Models of Time within Henges and Circles

Presenting important information clearly often requires the context be shown, within a greater whole. Map makers often provide an inset, showing a larger map at a smaller scaling (as below, of South America) within a detailed map (of Southern Mexico).

This map is shown in the context of South America with a yellow rectangle which is the part blown up in scale. The subject is the Quetzal birds range which corresponds well to the Olmec then Maya heartlands leading to the god named Quetzalcoatl or Feathered Serpent. (see chapter 8 of Heath, 2018.)

Megalithic astronomy generated maps of time periods, using lines, triangles, diameters and perimeters, in which units of measure represented one day to an inch or to a foot. To quantify these periods, alignments on the horizon pointing to sun and moon events were combined with time counting between these events,where days, accumulated as feet or inches per day, form a counted length. When one period was much longer than another, the shorter could be counted in feet per day and the smaller in inches per so that both counts could share the same monumental space. In this article we find the culture leading to megalithic astronomy and stone circles, previously building circular structures called henges, made of concentric banks and ditches.

Thornborough Henge
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Palsson’s Sacred Image in Iceland

Extracted from The Structure of Metrology, its Classification and Application (2006) by John Neal and notes by Richard Heath for Bibal Group, a member of which, Petur Halldorsson, has taken this idea further with more similar patterns on the landscape, in Europe and beyond. Petur thinks Palsson’s enthusiasm for Pythagorean ideas competed with what was probably done to create this landform, as he quotes “Every pioneer has a pet theory that needs to be altered through dialogue.” Specifically, he “disputes the Pythagorean triangle in Einar’s theories. I doubt it appeared in the Icelandic C.I. [Cosmic Image] by design.” Caveat Emptor. So below is an example of what metrology might say about the design of this circular landform.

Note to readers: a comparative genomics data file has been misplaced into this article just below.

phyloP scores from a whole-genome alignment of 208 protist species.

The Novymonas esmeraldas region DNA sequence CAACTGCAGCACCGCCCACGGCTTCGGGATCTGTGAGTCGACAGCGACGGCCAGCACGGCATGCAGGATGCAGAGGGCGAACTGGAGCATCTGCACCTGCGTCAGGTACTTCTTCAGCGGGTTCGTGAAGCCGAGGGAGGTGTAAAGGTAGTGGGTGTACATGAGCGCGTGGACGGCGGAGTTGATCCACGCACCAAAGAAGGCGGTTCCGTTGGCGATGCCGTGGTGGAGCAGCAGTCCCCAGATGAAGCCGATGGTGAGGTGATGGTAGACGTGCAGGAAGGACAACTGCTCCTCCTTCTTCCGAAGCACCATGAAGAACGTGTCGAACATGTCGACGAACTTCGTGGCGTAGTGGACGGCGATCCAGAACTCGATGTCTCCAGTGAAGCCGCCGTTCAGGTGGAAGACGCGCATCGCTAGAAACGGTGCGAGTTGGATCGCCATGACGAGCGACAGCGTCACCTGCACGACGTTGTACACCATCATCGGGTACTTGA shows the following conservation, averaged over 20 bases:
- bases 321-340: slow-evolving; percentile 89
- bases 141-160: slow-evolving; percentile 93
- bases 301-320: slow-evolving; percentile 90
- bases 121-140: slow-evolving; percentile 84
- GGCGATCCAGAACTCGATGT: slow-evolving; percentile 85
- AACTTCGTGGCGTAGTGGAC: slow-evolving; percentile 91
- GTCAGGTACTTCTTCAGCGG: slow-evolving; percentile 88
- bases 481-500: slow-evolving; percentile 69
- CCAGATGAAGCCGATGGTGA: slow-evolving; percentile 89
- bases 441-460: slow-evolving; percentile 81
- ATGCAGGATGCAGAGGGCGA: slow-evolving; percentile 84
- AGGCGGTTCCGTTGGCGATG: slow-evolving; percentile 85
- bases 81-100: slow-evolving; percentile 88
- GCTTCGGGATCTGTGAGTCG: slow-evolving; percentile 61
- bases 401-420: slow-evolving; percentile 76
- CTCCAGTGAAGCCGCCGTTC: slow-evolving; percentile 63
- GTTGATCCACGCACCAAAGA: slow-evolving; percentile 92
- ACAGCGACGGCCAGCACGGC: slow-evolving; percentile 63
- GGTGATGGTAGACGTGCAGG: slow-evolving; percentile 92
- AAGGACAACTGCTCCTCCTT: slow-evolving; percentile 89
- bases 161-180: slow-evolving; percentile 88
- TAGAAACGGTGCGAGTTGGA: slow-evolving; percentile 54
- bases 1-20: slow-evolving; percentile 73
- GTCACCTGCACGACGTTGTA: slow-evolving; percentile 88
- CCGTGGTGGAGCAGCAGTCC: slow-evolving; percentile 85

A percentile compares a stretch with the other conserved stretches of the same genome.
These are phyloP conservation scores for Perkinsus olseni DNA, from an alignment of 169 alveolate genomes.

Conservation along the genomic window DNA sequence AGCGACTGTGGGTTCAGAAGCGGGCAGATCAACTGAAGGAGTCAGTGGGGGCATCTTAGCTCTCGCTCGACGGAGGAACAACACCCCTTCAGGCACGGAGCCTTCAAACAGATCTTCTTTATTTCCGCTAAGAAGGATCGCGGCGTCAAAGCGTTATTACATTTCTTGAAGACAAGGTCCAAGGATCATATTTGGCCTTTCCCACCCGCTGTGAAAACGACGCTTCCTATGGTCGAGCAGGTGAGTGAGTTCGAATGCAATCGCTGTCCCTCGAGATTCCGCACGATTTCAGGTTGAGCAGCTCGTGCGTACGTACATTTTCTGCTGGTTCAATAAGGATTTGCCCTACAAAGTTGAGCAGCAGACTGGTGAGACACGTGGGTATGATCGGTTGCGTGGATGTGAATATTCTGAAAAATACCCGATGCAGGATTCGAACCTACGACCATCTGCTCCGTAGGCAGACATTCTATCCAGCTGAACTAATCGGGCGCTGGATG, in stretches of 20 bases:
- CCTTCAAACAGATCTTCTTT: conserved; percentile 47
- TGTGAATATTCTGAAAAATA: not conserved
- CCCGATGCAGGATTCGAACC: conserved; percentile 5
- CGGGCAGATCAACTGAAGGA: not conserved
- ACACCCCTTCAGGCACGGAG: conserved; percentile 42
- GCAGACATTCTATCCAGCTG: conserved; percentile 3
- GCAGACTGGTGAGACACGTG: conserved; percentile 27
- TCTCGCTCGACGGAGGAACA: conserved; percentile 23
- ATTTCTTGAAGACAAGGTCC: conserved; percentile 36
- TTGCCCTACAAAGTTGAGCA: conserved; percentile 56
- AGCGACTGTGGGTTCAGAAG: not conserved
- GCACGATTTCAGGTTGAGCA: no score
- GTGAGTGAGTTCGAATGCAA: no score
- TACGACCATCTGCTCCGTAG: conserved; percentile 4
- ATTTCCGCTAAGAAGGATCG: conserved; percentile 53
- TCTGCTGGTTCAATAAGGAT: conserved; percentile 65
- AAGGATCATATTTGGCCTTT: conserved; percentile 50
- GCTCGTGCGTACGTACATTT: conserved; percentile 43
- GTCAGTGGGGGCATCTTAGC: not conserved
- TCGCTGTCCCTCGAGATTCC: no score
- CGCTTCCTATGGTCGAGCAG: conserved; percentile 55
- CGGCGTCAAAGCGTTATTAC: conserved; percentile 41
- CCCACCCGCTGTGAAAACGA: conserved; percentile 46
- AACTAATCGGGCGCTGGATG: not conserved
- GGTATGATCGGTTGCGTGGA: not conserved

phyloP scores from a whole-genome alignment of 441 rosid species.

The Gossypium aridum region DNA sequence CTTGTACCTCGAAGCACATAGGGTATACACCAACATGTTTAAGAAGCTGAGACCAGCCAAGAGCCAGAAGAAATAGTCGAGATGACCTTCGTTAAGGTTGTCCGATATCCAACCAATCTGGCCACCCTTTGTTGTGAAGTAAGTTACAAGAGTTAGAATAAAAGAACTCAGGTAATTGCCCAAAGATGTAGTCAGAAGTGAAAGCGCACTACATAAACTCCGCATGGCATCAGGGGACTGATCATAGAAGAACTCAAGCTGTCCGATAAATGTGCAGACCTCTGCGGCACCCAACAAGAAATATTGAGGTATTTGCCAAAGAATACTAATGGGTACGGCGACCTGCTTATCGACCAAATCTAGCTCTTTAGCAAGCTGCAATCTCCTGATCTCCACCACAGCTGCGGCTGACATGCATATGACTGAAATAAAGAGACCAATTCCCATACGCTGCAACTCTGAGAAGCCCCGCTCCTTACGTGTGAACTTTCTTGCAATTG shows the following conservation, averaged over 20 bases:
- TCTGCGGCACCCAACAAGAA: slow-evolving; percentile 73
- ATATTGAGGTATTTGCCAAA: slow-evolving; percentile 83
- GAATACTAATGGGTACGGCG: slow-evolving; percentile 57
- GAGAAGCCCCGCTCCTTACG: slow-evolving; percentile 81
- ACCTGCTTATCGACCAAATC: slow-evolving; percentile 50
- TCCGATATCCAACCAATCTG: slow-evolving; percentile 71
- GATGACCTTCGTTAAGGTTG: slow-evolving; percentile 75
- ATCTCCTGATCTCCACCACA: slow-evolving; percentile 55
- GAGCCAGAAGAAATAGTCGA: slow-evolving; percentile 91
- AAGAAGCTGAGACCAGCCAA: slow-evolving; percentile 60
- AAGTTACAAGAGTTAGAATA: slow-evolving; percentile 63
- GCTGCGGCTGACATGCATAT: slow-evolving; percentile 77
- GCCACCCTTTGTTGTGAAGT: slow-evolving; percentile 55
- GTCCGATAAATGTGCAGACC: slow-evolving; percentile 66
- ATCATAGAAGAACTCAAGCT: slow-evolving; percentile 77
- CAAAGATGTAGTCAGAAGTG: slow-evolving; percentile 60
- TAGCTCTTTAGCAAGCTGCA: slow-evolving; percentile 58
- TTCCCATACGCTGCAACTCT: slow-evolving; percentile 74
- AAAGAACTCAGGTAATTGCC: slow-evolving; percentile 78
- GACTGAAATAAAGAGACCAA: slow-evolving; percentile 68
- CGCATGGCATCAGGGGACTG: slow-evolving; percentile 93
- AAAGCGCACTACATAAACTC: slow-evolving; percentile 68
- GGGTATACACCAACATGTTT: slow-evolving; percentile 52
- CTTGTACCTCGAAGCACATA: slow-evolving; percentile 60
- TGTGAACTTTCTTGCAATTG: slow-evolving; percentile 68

Figure 1 of Palsson’s (1993) Sacred Geometry in Pagan Iceland
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Use of Ad-Quadratum at Angkor Wat

The large temple complex of Angkor Wat ( photo: Chris Junker at flickr, CC BY-NC-ND 2.0 )

Ad Quadratum is a convenient and profound technique in which continuous scaling of size can be given to square shapes, either from a centre or periphery. The differences in scale are multiples of the square root
of two [sqrt(2)] between two types of square: cardinal (flat) and diamond (pointed).

The diagonal of a square of unit size is sqrt(2), When a square is nested to just touch a larger square’s opposite sides, one can know the squares differ by sqrt(2)
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